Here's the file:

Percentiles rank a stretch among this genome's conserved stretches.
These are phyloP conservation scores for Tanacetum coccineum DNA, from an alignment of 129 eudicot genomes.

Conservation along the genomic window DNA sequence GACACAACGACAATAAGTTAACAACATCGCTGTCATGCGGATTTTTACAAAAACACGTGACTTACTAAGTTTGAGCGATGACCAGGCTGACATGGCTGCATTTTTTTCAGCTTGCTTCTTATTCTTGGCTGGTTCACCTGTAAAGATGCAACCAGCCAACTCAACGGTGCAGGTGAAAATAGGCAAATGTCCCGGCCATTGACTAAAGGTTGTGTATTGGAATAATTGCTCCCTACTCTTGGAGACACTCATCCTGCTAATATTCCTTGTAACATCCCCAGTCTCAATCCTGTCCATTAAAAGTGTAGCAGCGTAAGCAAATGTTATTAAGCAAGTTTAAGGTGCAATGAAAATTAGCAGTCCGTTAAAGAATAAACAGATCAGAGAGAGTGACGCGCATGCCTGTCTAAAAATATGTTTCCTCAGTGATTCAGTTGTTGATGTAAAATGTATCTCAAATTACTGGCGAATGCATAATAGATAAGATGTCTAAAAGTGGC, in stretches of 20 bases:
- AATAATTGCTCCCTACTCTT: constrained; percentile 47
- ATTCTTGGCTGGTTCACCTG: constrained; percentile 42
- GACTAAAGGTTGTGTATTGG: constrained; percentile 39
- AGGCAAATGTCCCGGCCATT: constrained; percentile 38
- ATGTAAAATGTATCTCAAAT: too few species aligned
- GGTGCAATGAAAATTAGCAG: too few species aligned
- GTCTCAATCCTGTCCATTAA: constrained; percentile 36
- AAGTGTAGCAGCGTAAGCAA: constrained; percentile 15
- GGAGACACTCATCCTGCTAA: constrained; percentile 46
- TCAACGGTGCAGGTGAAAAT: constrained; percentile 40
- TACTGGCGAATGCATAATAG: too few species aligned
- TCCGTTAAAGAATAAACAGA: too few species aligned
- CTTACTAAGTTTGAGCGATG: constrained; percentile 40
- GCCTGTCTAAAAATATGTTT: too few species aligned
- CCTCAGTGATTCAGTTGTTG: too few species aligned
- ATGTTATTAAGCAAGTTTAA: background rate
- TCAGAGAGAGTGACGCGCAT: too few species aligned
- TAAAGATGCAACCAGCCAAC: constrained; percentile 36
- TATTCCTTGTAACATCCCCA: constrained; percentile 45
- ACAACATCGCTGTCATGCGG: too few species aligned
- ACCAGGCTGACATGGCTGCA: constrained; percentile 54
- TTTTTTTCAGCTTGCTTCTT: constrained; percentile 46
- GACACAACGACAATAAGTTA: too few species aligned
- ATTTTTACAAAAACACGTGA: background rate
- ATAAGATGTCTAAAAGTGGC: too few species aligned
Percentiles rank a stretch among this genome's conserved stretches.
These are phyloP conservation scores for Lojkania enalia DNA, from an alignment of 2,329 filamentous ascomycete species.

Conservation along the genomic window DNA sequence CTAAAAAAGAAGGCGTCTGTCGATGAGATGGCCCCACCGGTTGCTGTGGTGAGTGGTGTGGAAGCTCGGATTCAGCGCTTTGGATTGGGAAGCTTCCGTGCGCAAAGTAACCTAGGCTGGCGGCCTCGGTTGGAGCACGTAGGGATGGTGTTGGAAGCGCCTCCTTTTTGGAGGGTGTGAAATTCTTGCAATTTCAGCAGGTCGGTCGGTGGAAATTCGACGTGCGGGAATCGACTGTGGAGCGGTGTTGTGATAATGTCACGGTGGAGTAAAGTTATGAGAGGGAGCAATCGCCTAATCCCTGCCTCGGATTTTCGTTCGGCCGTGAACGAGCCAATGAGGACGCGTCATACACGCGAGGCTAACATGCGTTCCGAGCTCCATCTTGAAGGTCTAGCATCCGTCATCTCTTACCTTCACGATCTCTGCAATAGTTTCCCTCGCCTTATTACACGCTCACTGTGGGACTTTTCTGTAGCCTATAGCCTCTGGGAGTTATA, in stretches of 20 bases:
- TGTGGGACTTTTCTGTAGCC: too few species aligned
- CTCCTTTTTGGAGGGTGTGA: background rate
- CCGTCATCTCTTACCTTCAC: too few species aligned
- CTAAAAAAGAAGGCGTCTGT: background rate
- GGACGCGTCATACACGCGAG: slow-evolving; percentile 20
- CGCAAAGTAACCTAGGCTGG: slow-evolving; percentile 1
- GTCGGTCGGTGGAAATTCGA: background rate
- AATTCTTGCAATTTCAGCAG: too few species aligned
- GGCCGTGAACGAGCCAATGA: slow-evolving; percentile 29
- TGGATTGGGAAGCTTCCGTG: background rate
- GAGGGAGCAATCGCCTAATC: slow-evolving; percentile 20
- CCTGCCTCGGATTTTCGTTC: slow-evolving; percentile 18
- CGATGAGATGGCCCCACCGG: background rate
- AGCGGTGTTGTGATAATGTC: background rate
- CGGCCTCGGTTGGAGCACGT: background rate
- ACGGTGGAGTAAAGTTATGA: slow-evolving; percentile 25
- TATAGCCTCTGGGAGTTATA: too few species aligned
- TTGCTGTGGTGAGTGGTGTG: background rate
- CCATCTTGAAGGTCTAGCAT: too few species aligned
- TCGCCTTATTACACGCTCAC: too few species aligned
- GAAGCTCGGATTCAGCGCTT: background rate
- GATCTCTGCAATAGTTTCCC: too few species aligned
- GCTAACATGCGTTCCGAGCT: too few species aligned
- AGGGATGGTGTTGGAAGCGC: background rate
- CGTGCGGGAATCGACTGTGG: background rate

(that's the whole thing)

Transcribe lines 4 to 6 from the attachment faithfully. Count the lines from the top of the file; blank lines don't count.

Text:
- AATAATTGCTCCCTACTCTT: constrained; percentile 47
- ATTCTTGGCTGGTTCACCTG: constrained; percentile 42
- GACTAAAGGTTGTGTATTGG: constrained; percentile 39